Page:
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Guiseppe Tornatore

Guiseppe Tornatore

Giuseppe Tornatore presents his original cut of Cinema Paradiso, featuring never-before-seen footage of Toto's unfolding love affair with Elena, more than a decade after the film won the Academy Award for Best Foreign Language Film.

Tornatore was born on May 27, 1956 in Bagheria, a small town outside Palermo in Sicily. At the age of sixteen, while still a student at the local liceo, he directed two stage works: Luigi Pirandello's Bella Vita and L'Arte della Commedia by Edoardo De Filippo. That same year he made a short film entitled Il Carretto (The Wagon) which brought him to the attention of RAI television, with which he began a close collaboration in 1979. Several TV films followed in rapid succession: Portrait of a Thief, Meeting with Francesco Rosi, Sicilian Writers and Films: Giovanni Verga, Luigi Pirandello, Vitaliano Brancati, Leonardo Sciascia, and Guttuso's Diary. In 1982, Tornatore won a prize for Best Documentary at the Salerno Film Festival for Ethnic Minorities in Sicily.

Tornatore made his feature film debut with an adaptation of Giuseppe Marazzo's novel Il Camorrista, about an Italian journalist's valiant struggle against the mob, starring Ben Gazzara and Laura del Sol. The film won that year's Nastro d'Argento (Silver Film Award) and the Italian Golden Globe for the Best Young Director.

One person who perceived the bright promise behind Tornatore's first film was Franco Cristaldi - producer of some of Fellini's more memorable films. He encouraged Tornatore, inquiring about his other projects. Ultimately, this led to their collaboration on what was to be Tornatore's second, and breakthrough, feature, CINEMA PARADISO. It also marked the first time Ennio Morricone did the score for a Tornatore film - a collaboration which has continued to this day.

The film went on to win the Special Jury Prize at the Cannes Festival in 1989, the Golden Globe awarded by the foreign press in Hollywood in 1989, and the Academy Award for Best Foreign Picture in 1990. It also won a special prize at the Felix awards, the 1991 BAFTA prize, and become an international success.

Tornatore's third feature, Everybody's Fine, which the director defined as a road movie-bittersweet comedy-thriller starred Marcello Mastroianni, Michele Morgan and Salvatore Cascio. It won the OCIC Award at the 1990 Cannes Film Festival as well as a Silver Ribbon in Italy for the best original story.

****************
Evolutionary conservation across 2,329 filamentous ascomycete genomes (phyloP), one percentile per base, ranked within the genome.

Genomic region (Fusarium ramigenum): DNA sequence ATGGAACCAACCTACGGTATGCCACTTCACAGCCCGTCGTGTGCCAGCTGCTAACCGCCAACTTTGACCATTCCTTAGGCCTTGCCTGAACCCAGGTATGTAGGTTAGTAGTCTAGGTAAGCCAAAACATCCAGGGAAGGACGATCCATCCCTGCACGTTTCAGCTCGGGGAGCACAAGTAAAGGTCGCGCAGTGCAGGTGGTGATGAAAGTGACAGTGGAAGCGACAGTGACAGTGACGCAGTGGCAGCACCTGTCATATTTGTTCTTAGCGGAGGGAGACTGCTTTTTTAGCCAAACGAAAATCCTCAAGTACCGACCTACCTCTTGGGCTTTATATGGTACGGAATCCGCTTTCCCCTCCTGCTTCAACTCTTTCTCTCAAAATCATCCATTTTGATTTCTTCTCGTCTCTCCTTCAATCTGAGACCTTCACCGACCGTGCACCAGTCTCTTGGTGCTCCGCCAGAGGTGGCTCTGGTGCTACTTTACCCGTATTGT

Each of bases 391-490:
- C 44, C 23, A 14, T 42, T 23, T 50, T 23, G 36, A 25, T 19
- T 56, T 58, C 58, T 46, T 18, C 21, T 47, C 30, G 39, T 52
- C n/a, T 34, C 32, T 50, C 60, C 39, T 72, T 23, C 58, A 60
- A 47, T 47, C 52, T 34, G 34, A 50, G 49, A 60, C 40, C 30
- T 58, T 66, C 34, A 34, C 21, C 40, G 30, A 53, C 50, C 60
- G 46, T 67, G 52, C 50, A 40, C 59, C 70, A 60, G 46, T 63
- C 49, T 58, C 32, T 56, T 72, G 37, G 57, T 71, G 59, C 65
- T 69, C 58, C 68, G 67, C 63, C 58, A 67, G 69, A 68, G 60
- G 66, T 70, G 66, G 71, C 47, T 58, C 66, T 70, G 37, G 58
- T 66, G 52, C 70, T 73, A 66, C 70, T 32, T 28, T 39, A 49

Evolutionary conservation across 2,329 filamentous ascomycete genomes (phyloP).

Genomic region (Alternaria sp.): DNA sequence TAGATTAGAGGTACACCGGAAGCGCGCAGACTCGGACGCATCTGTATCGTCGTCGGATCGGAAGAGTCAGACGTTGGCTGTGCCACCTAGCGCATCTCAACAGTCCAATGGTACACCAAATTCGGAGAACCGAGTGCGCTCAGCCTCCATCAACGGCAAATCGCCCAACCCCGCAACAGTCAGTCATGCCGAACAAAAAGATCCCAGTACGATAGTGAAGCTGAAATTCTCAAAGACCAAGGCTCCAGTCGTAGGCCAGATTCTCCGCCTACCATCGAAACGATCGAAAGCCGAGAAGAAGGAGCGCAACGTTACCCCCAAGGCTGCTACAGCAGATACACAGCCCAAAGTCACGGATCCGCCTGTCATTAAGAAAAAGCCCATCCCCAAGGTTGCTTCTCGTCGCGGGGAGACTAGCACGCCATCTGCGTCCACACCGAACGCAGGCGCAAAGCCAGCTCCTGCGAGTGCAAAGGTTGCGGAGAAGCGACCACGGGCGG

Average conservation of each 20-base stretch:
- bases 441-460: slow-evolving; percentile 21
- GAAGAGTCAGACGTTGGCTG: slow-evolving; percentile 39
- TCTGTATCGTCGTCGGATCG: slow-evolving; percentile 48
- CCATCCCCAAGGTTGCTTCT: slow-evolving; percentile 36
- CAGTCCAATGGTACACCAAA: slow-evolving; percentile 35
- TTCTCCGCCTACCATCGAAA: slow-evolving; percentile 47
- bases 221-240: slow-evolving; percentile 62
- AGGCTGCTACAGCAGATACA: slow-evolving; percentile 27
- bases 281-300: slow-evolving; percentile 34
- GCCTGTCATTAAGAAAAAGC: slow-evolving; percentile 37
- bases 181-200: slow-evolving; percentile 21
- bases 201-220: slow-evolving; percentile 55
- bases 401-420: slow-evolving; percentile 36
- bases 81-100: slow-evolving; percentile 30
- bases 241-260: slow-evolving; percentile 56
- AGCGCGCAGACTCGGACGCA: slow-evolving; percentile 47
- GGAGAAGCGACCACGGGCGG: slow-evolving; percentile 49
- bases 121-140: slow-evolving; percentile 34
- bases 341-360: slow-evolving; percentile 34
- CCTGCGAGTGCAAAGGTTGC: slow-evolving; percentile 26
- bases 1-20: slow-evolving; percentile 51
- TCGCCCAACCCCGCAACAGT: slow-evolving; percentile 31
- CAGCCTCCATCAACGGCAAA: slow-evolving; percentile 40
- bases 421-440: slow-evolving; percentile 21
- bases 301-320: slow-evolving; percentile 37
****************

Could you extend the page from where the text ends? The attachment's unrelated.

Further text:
Starting in 1990, Tornatore became one of the founding members of the Philip Morris Cinema Project, dedicated to the restoration of classics of Italian cinema. Over the following years he participated in restoration work on such films as Luchino Visconti's La Terra Trema, De Sica's Shoeshine, Alberto Lattuada's Il Cappotto and Mauro Bolognini's Il Bell'Antonio. They also restored more than a dozen rare short films - all in danger of extinction - by such directorial greats as Antonioni, Comencini, Olmi, Petri, Pontecorvo, Dino Risi, Vancini, Visconti, Zurlini.

The following year, 1991, Tornatore was back behind the camera for the Blue Dog segment of the anthology film Especially on Sunday. Also in 1991, he founded a production company in Rome (Sciarlo) with his older brother Francesco, producing several Italian features.

During the academic year 1992-93, Tornatore gave a course in Aesthetics at the University of Palermo, taking time out to make a commemorative television program to mark the first anniversary of the killing of the anti-Mafia judge Giovanni Falcone.

Tornatore came out with his fourth feature in 1994: A Pure Formality, starring Gerard Depardieu, Roman Polanski and Sergio Rubini. In 1995 Tornatore made The Starmaker starring Sergio Castellitto, Tiziana Lodato, Leopoldo Trieste and Nicola Di Pinto. At that year's Venice Film Festival it won the Special Jury Prize, and later was nominated for an Academy Award as Best Foreign Film. The film also won numerous Silver Ribbon awards that year in Italy: Best Actor, Best Supporting Actor, Best Photography and Best Production Design; as well as three Donatello awards.

That same year, directing for his own company Sciarlo and for Istituto Luce, he made a film anthology entitled Lo Schermo a Tre Punte, a compilation of cinematic references to Sicily . It was warmly received in the Finestra sulle Immagini section of that year's (52nd) Venice Film Festival. Tornatore further won acclaim with The Legend of 1900, a fable about a piano player who lived his entire life on the sea, starring Tim Roth. In 1998, Tornatore was made a Commendatore of the Italian Republic (one of Italy's highest awards) for his contribution to cinema. He most recently directed Malena, another magical story about the power of fantasy and the perils of growing up.


Note: This profile was written in or before 2003.

Guiseppe Tornatore Facts

OccupationDirector
BirthplaceItaly

Selected Filmography

Not available.